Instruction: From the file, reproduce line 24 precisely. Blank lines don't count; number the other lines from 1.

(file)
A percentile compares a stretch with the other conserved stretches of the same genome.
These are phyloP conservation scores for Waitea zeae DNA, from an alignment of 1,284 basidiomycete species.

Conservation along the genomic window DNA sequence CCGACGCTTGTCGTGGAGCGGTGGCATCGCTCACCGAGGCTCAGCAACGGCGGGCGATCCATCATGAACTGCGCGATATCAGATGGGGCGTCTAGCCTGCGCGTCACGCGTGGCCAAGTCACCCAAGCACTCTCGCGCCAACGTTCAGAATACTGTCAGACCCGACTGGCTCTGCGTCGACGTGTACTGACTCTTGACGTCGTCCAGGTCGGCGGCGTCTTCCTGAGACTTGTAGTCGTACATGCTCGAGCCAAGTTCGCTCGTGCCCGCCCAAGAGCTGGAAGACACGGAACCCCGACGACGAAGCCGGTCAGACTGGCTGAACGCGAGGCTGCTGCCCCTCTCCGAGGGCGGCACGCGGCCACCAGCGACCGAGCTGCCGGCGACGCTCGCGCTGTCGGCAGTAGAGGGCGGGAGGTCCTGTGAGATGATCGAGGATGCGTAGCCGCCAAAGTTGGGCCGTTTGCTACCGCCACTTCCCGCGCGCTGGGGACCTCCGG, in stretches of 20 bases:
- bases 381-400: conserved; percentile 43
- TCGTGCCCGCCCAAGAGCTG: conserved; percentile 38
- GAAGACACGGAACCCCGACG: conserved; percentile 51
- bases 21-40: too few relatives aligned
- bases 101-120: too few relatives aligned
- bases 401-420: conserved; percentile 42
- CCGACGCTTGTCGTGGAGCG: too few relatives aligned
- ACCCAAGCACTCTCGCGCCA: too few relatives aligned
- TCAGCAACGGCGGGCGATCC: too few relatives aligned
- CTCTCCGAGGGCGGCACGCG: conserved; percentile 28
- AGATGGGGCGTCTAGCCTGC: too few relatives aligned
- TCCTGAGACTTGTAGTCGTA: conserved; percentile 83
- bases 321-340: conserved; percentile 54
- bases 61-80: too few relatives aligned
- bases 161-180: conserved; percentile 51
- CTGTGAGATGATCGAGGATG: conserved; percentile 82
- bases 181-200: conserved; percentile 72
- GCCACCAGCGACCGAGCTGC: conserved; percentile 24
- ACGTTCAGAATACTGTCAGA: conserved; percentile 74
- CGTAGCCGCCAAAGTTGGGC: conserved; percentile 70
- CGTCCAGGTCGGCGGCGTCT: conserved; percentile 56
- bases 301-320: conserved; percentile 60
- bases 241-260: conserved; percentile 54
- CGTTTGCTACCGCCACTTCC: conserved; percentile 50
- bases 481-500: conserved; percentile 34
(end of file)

- CGTCCAGGTCGGCGGCGTCT: conserved; percentile 56